Aerial View

Curated by Phuong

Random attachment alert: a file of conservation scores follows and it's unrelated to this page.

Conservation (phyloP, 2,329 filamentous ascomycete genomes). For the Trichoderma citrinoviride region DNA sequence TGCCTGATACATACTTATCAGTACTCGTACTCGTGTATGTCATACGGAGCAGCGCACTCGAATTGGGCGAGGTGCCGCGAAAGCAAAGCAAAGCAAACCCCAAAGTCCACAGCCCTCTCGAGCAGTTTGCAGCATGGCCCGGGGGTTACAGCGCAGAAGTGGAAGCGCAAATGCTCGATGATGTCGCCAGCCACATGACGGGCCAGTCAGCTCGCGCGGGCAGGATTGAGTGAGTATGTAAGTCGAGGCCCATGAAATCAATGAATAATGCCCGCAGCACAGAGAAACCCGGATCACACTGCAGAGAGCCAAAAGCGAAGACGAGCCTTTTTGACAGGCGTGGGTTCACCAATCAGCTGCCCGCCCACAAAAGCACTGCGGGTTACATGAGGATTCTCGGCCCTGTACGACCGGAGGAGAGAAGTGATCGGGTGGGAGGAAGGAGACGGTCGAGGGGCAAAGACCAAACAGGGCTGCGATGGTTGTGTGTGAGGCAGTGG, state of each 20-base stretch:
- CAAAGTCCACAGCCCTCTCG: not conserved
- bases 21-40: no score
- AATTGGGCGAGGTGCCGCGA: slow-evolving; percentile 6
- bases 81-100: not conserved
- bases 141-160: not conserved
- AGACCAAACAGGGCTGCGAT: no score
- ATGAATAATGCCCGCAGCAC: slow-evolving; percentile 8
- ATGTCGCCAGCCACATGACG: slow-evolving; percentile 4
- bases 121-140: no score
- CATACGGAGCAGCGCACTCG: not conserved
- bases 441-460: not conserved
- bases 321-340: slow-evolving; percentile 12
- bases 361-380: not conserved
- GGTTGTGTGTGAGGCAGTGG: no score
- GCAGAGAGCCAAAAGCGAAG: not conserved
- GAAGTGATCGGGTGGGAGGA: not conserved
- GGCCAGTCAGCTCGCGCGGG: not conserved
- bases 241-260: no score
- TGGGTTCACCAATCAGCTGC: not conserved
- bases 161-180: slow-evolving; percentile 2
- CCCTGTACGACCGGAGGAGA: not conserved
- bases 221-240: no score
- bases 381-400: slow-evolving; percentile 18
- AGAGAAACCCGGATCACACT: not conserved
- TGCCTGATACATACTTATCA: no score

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Observation has always played a role in the development of art. People or things have been used as subjects of work or as bystanders in a larger piece without ever even knowing they are involved. The participation or unknowingness of people in a piece of work is an interesting aspect that I believe says a lot of how the work coveys itself. For this exhibit, the works that were selected were chosen because of their connections to the idea of being observed or watched. Observation can be done through several different means. Observation can be taken literally where another is physically watching someone or something or it could be more of a conceptual observation. <p> It is a part of human nature to observe. We are all fascinated by each other and by our surroundings. Whether through physical means or conceptual ideas, the actions of the world intrigues everyone in some shape or form. We all would like to know more about what we see and at times that can be impossible. Whether because of privacy or a lack of connection to learn more about what we see, observation can be unfulfilled. With the use of contemporary art and new media, the depth of observation can be widened and people can learn more about what they desire to see. This could be done in a virtual world or through means that may seem unrealistic but new media allows for an avenue for people to explore this part of their human nature. <p> About the Curator: Phuong is a third year student at the University of Richmond. She has majors in Journalism and an Interdisciplinary major in Art and Technology. She carries a great interest in graphic design and the use of new media in advancing communications. She grew up in Northern Virginia in a small suburb of Washington, D.C., where she had a constant immersion in art and culture.

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